Sunday, November 20, 2005
Self-pity, the seductive sin.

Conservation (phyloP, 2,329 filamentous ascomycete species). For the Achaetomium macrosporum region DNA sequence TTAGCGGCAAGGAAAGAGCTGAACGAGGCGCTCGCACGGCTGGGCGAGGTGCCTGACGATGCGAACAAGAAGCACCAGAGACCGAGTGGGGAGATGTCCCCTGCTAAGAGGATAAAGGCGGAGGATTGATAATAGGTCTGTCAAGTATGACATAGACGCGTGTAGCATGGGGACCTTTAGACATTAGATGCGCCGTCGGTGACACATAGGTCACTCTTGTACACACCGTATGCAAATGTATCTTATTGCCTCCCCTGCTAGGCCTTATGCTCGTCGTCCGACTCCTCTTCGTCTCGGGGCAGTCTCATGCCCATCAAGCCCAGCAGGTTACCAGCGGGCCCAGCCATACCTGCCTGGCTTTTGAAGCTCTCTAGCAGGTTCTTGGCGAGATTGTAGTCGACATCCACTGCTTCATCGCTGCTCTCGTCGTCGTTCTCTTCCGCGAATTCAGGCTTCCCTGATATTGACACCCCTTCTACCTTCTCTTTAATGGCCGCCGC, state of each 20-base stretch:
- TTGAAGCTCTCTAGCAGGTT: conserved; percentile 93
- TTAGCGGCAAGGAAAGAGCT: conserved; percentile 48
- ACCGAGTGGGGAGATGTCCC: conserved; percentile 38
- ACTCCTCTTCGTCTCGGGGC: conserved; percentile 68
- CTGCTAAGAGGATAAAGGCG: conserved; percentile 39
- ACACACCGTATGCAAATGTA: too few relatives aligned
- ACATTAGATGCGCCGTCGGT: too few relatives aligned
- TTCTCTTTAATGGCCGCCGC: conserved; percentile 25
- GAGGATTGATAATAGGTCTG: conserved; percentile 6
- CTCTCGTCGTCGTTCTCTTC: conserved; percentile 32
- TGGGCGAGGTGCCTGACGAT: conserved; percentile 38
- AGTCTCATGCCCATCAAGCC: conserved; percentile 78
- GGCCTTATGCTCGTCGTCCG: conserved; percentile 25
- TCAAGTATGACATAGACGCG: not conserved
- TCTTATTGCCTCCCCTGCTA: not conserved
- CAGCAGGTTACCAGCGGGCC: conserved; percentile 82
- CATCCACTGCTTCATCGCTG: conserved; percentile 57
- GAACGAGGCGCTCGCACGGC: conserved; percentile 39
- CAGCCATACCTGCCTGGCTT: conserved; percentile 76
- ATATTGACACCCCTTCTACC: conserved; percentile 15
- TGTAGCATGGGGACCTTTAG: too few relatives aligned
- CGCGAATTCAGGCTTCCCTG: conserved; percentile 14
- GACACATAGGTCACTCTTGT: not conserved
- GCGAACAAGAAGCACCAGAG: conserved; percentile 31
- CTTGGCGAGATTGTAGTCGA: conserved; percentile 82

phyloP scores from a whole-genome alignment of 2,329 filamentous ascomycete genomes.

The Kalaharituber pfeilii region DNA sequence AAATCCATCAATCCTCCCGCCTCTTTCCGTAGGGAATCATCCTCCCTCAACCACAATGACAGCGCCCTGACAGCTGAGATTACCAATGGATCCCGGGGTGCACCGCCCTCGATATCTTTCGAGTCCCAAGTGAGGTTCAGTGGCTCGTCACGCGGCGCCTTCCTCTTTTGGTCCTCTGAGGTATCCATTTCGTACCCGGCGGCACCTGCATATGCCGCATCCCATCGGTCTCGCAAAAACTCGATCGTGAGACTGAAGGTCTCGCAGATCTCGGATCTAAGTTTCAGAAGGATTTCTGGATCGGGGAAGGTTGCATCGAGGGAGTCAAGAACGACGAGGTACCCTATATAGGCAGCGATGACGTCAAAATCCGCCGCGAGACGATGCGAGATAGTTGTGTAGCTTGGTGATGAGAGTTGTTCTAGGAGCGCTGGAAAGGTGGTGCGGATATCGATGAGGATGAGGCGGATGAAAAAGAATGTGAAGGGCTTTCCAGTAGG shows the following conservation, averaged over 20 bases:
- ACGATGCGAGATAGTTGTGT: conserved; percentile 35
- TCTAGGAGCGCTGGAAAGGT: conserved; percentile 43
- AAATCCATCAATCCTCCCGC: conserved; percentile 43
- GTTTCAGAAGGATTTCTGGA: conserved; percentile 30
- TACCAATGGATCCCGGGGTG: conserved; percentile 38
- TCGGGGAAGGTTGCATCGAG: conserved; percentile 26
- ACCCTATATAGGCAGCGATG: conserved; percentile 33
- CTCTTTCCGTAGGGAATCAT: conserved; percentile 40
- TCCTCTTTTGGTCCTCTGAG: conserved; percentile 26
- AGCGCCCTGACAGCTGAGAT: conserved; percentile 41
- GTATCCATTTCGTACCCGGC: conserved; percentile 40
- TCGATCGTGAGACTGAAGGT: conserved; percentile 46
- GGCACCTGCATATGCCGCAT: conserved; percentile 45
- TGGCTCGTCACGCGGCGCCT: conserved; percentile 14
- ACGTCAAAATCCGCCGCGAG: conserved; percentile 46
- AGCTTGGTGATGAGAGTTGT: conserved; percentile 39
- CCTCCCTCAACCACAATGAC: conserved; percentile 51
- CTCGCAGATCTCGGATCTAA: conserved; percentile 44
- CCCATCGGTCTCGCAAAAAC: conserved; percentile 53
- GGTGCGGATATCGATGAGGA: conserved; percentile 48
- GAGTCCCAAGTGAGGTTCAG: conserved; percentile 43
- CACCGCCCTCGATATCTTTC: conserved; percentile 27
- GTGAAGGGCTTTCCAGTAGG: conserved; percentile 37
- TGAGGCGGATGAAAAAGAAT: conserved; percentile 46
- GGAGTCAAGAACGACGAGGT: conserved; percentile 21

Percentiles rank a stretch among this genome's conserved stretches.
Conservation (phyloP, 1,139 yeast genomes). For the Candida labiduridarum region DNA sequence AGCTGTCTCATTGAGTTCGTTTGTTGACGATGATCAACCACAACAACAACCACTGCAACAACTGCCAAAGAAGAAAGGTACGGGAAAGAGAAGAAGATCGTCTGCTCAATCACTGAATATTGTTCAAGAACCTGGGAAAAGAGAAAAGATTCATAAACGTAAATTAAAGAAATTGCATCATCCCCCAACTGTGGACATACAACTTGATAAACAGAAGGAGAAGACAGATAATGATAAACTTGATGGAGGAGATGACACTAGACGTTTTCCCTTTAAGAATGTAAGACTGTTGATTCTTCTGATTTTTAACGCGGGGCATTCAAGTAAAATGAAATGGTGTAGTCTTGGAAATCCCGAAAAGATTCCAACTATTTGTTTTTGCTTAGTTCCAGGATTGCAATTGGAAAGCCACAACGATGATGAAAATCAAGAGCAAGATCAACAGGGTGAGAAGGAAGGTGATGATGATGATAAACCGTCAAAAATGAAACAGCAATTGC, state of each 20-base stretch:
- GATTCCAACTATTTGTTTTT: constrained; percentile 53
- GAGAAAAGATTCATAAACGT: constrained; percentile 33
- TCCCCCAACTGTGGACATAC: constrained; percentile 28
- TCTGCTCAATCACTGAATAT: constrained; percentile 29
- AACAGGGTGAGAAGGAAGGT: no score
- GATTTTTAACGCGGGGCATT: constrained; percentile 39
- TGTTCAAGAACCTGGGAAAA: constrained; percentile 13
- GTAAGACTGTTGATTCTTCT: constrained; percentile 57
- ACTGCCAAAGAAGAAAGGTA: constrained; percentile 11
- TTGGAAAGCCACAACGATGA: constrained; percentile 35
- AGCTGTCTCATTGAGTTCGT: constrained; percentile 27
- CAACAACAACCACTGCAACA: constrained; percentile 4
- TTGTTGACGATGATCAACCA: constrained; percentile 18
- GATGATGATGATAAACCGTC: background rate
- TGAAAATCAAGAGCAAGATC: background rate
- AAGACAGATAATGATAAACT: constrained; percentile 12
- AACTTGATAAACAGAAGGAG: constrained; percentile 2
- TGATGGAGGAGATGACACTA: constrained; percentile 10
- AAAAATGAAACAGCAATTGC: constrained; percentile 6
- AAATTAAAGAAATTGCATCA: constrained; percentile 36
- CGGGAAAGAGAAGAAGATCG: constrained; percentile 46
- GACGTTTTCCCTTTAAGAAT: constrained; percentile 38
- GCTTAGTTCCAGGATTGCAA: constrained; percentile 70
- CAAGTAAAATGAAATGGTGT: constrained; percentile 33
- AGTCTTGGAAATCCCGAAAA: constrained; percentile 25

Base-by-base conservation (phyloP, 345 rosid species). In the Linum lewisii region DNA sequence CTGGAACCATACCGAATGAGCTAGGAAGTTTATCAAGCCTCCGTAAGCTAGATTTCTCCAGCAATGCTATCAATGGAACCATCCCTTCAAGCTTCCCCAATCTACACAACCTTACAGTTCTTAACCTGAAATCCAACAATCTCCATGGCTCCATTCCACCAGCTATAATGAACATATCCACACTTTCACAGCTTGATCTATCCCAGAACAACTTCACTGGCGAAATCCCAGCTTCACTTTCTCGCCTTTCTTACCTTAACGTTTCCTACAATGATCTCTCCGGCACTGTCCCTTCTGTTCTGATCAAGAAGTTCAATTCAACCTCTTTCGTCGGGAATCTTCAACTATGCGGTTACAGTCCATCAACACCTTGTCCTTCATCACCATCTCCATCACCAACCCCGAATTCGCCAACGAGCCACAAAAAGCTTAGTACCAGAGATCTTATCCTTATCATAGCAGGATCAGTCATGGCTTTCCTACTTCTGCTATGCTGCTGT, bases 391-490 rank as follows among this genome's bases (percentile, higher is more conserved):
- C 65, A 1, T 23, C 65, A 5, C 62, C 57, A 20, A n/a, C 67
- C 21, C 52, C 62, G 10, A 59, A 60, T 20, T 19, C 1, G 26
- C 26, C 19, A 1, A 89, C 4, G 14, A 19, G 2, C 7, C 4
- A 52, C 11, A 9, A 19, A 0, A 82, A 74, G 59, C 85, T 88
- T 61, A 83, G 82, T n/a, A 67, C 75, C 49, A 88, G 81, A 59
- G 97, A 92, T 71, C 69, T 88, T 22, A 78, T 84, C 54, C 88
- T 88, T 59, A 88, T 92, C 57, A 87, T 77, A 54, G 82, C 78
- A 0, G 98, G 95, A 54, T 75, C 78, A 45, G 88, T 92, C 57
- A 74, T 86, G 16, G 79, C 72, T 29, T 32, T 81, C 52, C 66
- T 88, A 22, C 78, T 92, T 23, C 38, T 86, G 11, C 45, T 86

... for whatsoever is not of faith is sin. (Romans 14:23b KJV) When I sulk or otherwise feel sorry for myself, I demonstrate that I don't trust God's work in my life--my reaction is without faith in His sovereign love for me. The simplest scriptural connection imaginable leads to Romans 14:23, and its conclusion is inescapable. Self-pity is ingratitude. Unthankfulness, the King James word for ingratitude, is listed prominently among the attitudinal sins of 2 Timothy 3:2 For men shall be lovers of their own selves, covetous, boasters, proud, blasphemers, disobedient to parents, unthankful, unholy, ... Vs. 2 is part of a larger indictment of "church sin." Vss. 5-7 place these sinners within the church by inference: 2 Timothy 3:5-7 Having a form of godliness, but denying the power thereof: from such turn away. (6) For of this sort are they which creep into houses, and lead captive silly women laden with sins, led away with divers lusts, (7) Ever learning, and never able to come to the knowledge of the truth. The nominally religious have a form of godliness, and we can find them in virtually every congregation, from the most liberal, main-line denominations to the non-denominational, evangelical congregations. "Creeping into houses" suggests drawing "silly women" aside from the recognized leadership. Women aren't the only ones who are easily drawn into illicit, splinter loyalties. This speaks of any partisan spirit within the church body. Vs. 7 speaks of "Bible-study junkies," who take great pride in their Bible knowledge, yet resist the Holy Spirit's conviction about their prideful attitude. Is there a more accepted sin within the church than self-pity? An accepted sin is the most lethal kind, because no one comes against it. The opposite of self-pity is contentment. 1 Timothy 6:6... but it is great gain--the piety with contentment ... Contentment is a principle of godliness, and the analog of gratitude.